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That a Tap Root or any other Root is peculiarly adapted to supply any particular branch or part of a tree, I very much doubt; but should this be the original arrangement in the system of nature, experience proves that it is not an invariable law, for if a part of the branches of a tree be lopped off, the sap which those would have consumed, is given to the remaining branches, and they are proportionally increased. Whenever part of the Root is taken off, it does not affect any particular branch, but the whole of the branches are equally affected .by the privation and loss; and although cutting off the Tap Root may, by lessening the supply of moisture, produce the same effect as an extended surface of branches, and incline a tree to vary the vertical growth of its branches at an earlier period, yet it is proved in every nursery-ground that all young Plants of erect-growing Trees, are inclined to form their strongest branches in a perpendicular position, and if not obstructed, to throw out its whole strength into one stem, until it attains a height proportioned to its nature and supply of food, and this even after the Tap Root is removed.

The effect intended by pouring water into the pit on transplanting, as here explained, is undoubtedly desirable, but it will seldom be produced by such means.

A great quantity of water poured on will often cement or encrust the earth, and render it so close and adhesive, that it will obstruct the emission of fresh radicles, or the progress of the old ones,

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and the Plant in consequence will be much injured.

Water in those cases should be applied a little at a time and often ; this will afford sufficient moisture, and keep the soil loose.

Mould may be a good thing thrown into the pit in the quantity here mentioned, about the Roots of Forest Trees when planted, but it must be improper for Fruit Trees; for by retaining a large portion of moisture, it will oppose fructification, and endanger their health, or by affording a luxuriant supply of food, the Roots may be made to increase rapidly in size, but form few in number. A few large Roots running deep and spreading wide, may be necessary to produce a large Timber Tree, but it will be prejudicial to a Fruit Tree, for, as before observed, those trees are always more prolific when the Roots are much divided or fibrous, and kept near the surface of the soil,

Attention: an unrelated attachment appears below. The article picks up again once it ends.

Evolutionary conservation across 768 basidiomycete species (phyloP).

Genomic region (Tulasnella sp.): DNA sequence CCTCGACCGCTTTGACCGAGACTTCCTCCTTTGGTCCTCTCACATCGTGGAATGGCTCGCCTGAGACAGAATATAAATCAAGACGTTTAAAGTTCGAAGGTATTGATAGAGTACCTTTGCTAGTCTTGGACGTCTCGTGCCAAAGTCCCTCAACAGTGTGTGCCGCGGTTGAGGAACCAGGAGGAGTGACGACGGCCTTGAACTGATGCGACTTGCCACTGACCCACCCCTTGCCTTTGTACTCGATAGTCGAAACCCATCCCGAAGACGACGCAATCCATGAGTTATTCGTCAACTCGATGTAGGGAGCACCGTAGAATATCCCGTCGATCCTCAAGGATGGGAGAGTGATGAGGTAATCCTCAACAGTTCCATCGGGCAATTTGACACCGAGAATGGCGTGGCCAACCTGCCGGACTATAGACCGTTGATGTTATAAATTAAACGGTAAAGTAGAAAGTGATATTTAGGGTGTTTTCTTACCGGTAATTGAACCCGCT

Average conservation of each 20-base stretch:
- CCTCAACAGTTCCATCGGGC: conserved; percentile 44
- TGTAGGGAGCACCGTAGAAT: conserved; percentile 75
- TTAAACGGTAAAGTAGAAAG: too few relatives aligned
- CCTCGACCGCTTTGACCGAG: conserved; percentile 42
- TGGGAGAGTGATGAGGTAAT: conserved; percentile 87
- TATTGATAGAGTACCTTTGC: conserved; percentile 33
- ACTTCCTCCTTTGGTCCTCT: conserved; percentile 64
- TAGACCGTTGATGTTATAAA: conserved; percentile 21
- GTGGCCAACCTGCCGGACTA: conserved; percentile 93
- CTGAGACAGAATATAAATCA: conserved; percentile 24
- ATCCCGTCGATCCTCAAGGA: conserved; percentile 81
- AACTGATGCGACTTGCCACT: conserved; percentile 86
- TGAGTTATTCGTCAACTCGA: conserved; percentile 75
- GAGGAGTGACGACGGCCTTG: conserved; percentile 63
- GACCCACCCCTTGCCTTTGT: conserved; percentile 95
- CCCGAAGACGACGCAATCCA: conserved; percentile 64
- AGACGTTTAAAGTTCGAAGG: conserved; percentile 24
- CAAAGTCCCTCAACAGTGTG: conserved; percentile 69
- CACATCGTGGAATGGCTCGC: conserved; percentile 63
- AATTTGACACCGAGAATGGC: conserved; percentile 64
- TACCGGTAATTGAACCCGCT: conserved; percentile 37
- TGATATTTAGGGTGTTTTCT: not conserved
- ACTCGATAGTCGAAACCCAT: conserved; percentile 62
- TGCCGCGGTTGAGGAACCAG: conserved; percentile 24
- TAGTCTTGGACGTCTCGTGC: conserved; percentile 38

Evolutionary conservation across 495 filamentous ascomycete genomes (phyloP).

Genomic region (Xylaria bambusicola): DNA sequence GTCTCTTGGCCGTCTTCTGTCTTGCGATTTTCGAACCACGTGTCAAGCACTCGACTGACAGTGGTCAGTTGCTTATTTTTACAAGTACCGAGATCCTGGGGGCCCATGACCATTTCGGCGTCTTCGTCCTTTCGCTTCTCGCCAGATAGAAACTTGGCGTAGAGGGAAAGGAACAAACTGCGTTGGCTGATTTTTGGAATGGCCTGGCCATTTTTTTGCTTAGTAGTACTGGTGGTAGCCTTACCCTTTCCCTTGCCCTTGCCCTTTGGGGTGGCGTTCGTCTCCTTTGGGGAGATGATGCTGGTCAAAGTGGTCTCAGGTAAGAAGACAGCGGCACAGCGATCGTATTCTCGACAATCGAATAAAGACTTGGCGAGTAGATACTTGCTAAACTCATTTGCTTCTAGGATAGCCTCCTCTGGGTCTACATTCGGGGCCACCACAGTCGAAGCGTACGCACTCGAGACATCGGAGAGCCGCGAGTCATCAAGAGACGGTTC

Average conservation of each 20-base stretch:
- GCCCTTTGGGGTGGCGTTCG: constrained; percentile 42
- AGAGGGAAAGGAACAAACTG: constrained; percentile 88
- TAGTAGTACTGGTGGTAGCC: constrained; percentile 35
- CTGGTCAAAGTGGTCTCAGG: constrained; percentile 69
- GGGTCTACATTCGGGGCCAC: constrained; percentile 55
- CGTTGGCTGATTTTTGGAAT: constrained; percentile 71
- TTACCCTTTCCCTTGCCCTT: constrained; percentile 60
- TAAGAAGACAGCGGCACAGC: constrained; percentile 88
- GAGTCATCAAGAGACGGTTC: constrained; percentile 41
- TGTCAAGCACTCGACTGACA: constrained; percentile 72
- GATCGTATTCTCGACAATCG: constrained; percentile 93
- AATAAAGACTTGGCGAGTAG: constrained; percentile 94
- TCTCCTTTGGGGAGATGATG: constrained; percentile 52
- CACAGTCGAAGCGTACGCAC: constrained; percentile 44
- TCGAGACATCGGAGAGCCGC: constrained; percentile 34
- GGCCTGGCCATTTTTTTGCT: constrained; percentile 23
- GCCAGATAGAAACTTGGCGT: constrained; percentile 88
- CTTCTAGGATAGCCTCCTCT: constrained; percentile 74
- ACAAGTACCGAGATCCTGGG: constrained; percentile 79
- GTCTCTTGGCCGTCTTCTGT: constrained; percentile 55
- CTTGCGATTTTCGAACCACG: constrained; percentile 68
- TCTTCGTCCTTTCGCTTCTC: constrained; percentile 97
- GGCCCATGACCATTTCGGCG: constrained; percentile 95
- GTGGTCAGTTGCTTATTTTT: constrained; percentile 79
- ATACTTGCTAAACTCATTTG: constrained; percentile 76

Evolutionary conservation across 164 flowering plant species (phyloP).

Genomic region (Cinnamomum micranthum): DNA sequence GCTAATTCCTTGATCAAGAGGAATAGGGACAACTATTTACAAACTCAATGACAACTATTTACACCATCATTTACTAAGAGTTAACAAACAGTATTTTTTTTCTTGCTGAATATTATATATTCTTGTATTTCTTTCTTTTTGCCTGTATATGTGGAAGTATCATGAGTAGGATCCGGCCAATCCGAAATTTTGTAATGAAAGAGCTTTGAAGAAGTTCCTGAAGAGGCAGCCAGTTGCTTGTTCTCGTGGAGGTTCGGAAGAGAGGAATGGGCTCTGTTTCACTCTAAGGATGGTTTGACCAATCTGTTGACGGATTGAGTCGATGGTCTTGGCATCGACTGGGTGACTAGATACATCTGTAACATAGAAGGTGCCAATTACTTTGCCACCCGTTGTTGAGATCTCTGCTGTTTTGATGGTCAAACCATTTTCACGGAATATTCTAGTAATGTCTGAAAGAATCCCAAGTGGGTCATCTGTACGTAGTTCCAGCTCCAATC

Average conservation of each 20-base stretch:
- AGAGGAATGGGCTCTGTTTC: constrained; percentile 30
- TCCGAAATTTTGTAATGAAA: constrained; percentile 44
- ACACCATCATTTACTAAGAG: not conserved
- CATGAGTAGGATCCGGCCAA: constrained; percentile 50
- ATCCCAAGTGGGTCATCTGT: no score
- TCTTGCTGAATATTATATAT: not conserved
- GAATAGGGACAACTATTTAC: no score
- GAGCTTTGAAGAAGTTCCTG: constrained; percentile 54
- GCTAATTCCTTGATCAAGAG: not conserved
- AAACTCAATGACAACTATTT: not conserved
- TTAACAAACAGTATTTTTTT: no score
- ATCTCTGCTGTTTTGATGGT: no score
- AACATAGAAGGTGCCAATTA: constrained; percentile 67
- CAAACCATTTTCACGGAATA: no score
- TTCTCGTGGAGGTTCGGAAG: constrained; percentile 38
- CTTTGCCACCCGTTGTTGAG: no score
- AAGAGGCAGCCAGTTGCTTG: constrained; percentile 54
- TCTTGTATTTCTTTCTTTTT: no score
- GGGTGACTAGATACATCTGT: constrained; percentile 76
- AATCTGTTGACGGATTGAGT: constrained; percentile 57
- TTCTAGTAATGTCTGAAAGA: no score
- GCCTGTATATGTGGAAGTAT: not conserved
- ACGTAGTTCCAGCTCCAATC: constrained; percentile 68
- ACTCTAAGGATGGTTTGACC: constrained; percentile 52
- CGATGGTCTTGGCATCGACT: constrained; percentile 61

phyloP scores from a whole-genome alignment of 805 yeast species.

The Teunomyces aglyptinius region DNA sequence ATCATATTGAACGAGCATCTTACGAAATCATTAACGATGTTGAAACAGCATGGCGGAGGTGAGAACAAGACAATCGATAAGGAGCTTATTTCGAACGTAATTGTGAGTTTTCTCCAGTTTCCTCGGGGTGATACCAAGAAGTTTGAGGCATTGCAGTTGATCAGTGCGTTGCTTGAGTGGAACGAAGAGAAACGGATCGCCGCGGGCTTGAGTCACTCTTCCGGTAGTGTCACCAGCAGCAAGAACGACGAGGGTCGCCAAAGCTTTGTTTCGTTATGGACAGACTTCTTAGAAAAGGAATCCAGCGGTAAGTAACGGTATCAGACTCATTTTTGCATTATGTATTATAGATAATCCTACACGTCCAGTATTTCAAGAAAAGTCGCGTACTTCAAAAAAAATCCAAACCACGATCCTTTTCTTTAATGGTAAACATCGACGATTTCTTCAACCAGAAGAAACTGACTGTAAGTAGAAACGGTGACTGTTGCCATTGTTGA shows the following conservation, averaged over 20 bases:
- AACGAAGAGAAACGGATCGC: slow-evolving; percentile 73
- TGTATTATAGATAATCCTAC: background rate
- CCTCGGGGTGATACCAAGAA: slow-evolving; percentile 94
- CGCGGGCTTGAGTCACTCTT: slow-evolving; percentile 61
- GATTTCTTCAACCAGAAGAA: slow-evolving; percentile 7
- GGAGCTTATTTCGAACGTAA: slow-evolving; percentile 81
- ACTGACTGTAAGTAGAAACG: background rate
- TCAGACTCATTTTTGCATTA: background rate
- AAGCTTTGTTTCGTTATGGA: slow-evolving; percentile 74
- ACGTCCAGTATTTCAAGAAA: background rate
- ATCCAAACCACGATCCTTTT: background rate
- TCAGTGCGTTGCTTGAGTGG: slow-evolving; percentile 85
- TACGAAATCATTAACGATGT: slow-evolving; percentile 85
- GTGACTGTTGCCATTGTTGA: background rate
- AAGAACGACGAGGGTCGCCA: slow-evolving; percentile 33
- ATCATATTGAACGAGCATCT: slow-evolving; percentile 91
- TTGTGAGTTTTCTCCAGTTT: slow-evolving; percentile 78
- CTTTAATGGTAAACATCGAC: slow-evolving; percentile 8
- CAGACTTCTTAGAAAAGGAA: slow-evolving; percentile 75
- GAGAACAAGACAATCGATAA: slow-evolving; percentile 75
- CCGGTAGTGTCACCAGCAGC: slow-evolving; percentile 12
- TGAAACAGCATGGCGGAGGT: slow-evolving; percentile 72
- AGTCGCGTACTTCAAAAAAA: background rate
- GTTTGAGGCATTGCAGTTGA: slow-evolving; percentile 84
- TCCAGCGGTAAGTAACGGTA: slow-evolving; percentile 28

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ON THE FOOD OF PLANTS.

The Food of Plants has for a long time excited an anxious enquiry, and a great variety of conjectures have been formed as to what it consists of, or in what state it is taken up by the Roots. It has been an object of research with men of the greatest talents and learning, and to aid them, the powers of chemistry have been exerted and applied in a variety of ingenious experiments. The earth, as well as vegetables and animals, has been analysed and variously described, and accurate observations have been made and stated; but as yet no one has been able to describe a theory that has obtained general concurrence, or to establish a clear and practical rule for ascertaining the quantity and quality of the Food of Plants furnished by particular soils, nor the means of giving fertility, or restoring it when exhausted, by regulated proportions.